Registered Education Savings Plans|Investment Strategies

29 Oct

Registered Education Savings Plans. Investment Objectives for Post-secondary Education

Autumn has arrived and the trees have exchanged their vibrant green jackets for ponchos of gold, orange and red. This annual change of the seasons has inspired me to reflect upon (and appreciate) the different stages of life. It has also reminded me that Registered Education Savings Plans offer a different investment plan that can assist families during these different stages.

Registered Education Savings Plans | Investment Strategies
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For example, Registered Education Savings Plans or RESP allows parents (or other contributors) to put money aside for their children’s post-secondary education. The savings grow tax-free in the RESP until they are withdrawn and when the funds are withdrawn, they are taxed in the hands of the student, not the parent. As an added bonus, until the student is 17, the Canadian government will top up parents’ contributions through the Canada Educations Savings Grant or CESG. This grant is worth 20% of the first $2,500 of annual contributions made to an RESP.

Entrepreneurs may find it difficult to contribute the same amount of money each year to Registered Education Savings Plans given that some years generate more profit than others. Fortunately, the Canadian government allows you to carry forward unused CESG contribution room. Since 2007, there has been maximum CESG carry forward of $500 per year. Should you make a contribution in excess of $2,500 any year, you use up a portion of your future carry forward pool. The ability to use carry forward room is limited to 20% of the first $5,000 of RESP contribution made in any given year (or $1,000).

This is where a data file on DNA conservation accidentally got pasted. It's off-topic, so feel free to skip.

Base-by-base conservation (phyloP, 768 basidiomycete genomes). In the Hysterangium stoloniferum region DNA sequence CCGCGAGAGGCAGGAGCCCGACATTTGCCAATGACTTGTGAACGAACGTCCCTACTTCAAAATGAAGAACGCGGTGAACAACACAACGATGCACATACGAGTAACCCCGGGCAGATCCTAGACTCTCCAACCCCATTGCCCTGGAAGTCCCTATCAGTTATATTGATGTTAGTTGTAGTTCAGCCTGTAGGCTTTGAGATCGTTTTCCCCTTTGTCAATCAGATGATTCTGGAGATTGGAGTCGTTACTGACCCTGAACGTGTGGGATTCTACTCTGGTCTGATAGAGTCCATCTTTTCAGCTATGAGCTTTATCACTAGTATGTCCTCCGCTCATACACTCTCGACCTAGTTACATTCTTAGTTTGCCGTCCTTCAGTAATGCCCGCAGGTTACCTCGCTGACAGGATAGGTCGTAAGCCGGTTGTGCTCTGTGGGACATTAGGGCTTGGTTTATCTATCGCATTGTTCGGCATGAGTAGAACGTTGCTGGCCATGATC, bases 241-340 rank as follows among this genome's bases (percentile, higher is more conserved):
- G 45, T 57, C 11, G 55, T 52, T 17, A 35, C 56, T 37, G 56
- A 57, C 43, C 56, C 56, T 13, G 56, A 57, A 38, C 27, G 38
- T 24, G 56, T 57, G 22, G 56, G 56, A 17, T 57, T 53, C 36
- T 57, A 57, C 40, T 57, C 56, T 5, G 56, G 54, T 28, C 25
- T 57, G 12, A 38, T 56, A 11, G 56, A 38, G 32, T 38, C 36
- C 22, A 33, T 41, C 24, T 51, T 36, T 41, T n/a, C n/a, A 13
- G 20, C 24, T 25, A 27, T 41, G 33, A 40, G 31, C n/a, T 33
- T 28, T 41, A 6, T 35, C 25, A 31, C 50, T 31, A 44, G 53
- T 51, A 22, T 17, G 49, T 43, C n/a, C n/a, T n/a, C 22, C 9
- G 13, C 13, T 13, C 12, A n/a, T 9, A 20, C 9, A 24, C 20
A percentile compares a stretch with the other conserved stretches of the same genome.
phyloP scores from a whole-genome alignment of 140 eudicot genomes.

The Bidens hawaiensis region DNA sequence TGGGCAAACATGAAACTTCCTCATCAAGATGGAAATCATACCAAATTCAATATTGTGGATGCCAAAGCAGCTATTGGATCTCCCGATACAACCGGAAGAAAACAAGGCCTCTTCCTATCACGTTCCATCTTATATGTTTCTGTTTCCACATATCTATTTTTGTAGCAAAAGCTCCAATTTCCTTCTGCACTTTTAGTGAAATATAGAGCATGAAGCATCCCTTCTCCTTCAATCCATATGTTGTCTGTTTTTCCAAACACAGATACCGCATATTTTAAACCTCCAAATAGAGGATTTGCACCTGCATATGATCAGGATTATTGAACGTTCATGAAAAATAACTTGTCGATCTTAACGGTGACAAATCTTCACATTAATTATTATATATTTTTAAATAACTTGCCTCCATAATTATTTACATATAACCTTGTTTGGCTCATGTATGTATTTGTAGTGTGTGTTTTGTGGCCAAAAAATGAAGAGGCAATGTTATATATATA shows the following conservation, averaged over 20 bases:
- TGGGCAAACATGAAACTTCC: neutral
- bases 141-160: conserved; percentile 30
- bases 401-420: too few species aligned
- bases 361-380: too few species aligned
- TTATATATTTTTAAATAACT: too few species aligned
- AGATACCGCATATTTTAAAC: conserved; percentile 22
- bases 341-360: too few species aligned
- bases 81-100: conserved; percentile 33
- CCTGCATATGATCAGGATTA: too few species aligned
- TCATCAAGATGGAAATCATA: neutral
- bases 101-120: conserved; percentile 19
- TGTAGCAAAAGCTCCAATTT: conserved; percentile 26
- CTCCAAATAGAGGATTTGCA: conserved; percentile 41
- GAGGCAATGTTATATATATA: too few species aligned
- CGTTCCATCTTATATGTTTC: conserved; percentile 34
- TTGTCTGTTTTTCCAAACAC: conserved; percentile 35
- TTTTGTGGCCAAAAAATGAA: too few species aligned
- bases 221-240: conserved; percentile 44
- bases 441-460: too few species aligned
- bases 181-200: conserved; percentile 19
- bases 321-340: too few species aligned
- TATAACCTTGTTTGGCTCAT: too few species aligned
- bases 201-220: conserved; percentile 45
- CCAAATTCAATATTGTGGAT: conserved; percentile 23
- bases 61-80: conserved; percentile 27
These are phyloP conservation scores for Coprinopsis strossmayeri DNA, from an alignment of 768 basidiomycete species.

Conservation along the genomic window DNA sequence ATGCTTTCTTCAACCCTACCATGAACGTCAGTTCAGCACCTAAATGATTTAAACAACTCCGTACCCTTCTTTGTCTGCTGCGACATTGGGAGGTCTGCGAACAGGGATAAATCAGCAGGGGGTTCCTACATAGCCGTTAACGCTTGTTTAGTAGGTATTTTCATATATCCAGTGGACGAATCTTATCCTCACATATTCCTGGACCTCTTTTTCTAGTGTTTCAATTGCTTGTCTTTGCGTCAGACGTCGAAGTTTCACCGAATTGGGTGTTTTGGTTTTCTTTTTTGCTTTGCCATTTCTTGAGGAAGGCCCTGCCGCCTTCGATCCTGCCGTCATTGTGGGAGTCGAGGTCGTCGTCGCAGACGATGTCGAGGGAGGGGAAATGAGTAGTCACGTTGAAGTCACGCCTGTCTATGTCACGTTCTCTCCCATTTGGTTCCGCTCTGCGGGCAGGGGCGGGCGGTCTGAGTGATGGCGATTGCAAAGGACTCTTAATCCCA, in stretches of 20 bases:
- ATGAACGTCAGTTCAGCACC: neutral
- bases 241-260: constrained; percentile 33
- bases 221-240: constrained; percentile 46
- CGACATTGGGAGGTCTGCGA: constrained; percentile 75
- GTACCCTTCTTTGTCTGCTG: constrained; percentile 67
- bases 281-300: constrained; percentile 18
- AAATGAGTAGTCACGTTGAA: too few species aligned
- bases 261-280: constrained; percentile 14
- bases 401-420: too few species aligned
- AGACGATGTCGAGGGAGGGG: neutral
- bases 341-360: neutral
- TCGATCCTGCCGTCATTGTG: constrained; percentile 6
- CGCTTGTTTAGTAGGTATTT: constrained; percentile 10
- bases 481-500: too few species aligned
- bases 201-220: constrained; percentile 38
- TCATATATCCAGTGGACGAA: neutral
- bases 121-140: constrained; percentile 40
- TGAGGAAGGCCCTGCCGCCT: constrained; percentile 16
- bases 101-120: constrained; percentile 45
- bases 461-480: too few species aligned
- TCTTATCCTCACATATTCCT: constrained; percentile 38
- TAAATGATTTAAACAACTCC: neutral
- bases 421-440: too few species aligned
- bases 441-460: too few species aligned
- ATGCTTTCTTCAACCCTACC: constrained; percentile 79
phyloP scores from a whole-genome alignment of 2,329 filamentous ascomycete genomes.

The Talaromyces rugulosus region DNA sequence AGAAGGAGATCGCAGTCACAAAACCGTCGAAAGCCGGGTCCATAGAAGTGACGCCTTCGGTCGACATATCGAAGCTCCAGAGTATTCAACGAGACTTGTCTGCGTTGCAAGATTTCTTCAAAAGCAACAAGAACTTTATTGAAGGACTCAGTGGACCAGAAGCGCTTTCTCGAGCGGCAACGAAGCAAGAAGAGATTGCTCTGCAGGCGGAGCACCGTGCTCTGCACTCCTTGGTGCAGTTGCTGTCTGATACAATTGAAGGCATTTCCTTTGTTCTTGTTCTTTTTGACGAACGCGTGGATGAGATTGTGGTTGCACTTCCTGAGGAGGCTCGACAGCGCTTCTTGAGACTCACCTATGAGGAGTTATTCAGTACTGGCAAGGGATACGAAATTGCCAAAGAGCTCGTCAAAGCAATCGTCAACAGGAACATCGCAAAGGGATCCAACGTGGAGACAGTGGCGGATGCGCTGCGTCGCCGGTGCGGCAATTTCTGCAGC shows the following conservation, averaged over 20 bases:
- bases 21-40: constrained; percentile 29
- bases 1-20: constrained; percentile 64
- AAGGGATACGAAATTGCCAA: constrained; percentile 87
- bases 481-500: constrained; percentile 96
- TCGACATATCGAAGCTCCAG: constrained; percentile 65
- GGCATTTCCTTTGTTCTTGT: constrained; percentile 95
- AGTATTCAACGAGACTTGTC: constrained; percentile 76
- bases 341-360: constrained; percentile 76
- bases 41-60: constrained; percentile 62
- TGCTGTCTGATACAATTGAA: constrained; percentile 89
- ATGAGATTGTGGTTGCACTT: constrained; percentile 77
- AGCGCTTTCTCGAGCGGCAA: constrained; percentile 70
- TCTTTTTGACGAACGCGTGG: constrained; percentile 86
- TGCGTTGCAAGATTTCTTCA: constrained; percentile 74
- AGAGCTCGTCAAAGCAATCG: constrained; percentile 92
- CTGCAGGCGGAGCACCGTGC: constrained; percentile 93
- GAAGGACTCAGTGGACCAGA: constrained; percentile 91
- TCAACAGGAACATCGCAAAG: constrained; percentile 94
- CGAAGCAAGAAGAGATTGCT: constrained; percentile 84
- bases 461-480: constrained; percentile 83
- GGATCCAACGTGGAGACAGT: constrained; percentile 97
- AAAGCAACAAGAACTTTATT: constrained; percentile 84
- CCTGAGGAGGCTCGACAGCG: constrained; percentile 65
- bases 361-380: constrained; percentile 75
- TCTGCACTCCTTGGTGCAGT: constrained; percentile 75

Even if you are a young family that doesn’t have a lot of extra money, think about contributing the Universal Child Care Benefit to the Registered Education Savings Plans. You would save over $18,000 for your child just by using this monthly amount of $160 per child between the ages of 0 to 5, and $60 per child ages 6 to 17. Add to that growth of the investment and 20% contribution by the government each year, and even with a moderate return of 3% or 4% per year, you will have quite a lot of money put aside for your child’s college or university education.


* Be sure to apply for a Social Insurance number for your child in order to open the Registered Education Savings Plans.

* The lifetime maximum contribution to an RESP is $50,000 per beneficiary, and the maximum CESG is $7,200.

* The CESG is only paid up to and including the year that the child turns 17.

As you can hold mutual funds, stocks, bonds and cash inside the Registered Education Savings Plans, it is wise to consult me here at Assante on how best to maximize returns in the early years, and how to structure the Registered Education Savings Plans in later years when withdrawals will be needed.

Your children will grow up fast; I know mine did. Don’t put off collecting that extra 20% from the CESG and making it grow along with your contributions.

It’s just good advice!